EPA orders Arundel cleanup

The Baltimore Sun

The owner of a dormant Brooklyn Park pharmaceutical plant, which was found to have open chemicals and 50,000 gallons of hazardous waste on its property, has been ordered to clean up the site by year's end or face federal fines of up to $32,500 a day.

A directive issued this week by the Environmental Protection Agency requires Consolidated Pharmaceuticals Inc. to remove a tank of flesh-eating hydrochloric acid by the end of the month and a host of other toxic chemicals by Dec. 31.

Environmental regulators and Anne Arundel County officials say those pollutants pose a fire hazard and an imminent threat to public health. The warehouse and tank-storage area are within a mile of three schools and a short walk from homes and a neighborhood playground.

State officials had issued an order in May for the cleanup. Federal regulators said they will step in themselves to rid the site of pollutants if Consolidated does not act quickly enough. They have estimated that the cleanup cost could exceed $1 million.

"That's what Anne Arundel County wanted and what we wanted - to allow for efficient enforcement and cleanup to happen," said Robert Ballinger, spokesman for the Maryland Department of the Environment.

An attorney representing the company said he was "surprised" by the federal response.

"All of a sudden, the agency has given the company these deadlines, and whether they are realistic remains to be seen," said Annapolis attorney Charles R. Schaller, who accused the EPA of acting "without any true discussion of practical matters."

Once part of a penicillin-manufacturing operation, the plant has been cited for unauthorized dumping and spills over the past two decades. In 1988, a spill of hazardous liquid sent 10 families to the hospital. In 1992, another spill and accusations of unlawful storage of hazardous materials led to an indictment of a previous owner, Kanasco Ltd.

The site has been inactive for the past eight years under Consolidated, which took control in 1994, according to federal regulators. But in July, Maryland's environmental agency fined the owner $100,000 - the state maximum - after an investigation uncovered multiple violations for improperly labeling, storing and dating chemicals. Consolidated has filed an appeal.

Gregory Ham, on-scene coordinator with the EPA's hazardous cleanup division, said that on the farm of 20 above-ground tanks, he found nine that were rusting and empty, three or four with water containing alcohol and caustic solvents, and one holding 2,500 gallons of hydrochloric acid with fumes seeping. He said he also found a scrubber that was leaking hydrochloric acid, corroded pipes on the tanks and a lab with hundreds of bottles of chemical waste.

Of more concern was that the hydrochloric acid was stored next to a chemical compound that could cause an explosive reaction and a toxic plume if they were to mix.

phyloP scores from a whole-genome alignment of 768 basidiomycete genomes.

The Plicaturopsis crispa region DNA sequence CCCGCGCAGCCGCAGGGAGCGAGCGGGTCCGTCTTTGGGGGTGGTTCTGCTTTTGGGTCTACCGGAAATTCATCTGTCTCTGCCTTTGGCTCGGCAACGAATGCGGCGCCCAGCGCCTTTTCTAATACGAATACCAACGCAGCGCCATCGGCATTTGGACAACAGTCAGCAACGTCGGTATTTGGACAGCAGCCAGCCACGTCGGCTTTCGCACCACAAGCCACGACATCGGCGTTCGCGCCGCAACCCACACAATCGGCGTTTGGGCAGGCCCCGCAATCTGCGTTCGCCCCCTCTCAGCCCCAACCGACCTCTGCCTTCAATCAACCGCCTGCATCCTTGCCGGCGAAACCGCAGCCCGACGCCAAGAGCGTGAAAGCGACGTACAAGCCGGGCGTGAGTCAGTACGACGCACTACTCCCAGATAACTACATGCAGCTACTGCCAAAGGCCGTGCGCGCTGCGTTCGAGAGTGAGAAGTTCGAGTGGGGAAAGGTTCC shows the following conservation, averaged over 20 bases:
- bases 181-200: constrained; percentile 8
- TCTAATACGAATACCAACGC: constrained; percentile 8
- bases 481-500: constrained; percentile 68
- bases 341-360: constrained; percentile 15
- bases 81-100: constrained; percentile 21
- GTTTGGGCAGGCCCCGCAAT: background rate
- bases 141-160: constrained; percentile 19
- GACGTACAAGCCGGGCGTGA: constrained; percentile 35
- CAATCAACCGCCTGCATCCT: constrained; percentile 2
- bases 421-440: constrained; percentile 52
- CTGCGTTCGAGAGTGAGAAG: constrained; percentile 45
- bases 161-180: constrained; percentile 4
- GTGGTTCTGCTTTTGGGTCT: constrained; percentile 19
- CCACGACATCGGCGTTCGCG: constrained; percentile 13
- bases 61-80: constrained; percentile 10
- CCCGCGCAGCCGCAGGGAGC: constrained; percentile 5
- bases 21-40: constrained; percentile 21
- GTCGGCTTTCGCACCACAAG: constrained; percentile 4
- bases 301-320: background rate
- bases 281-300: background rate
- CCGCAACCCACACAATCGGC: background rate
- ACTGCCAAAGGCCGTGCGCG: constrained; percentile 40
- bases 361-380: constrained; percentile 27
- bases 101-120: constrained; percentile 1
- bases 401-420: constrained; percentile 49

While acknowledging some progress to rid the site of pollutants, regulators have accused Consolidated of not responding promptly. The company was hoping to sell the chemicals and asked for postponements of 30 days and then 120 days to remedy the issues, they said.

"We started this in May, and now it's October," Ham said. "We've given them some time to take care of this. We've asked them repeatedly for more information [and] ... asked for progress reports."

The federal order also requires Consolidated to draft a plan to protect workers and residents from pollutants and to bolster security there, according to a county statement. No groundskeeper was at the site during a recent visit by a reporter, although one was supposed to be there.

The fear of a "potentially catastrophic fire" spurred Anne Arundel County Executive John R. Leopold to call this month for swift action by federal regulators, citing numerous violations of the county fire code.

Responding to a request by state and federal officials, the county Fire Department's hazardous material experts inspected the plant and discovered the chemical tanks containing the hydrochloric acid, fuel oil and solvents. The fire alarm system was not working, and the building's sprinkler system was deemed ineffective to combat a fire or explosion.

State environmental officials said they needed the county's help to make the case for the EPA to take immediate action.

"I am pleased with their recognition of the seriousness of this matter and their willingness to act promptly," Leopold said of the federal order.

Philip C. Jimeno, a former state senator who lives a quarter-mile from the site, said he was grateful that the county executive had brought attention to the dangers at the plant.

"This place has been a problem for 30 years," he said. "It's just gone from owner to owner, and each time the owners have shown complete disregard for public health and welfare."


Sun reporter Ruma Kumar contributed to this article.

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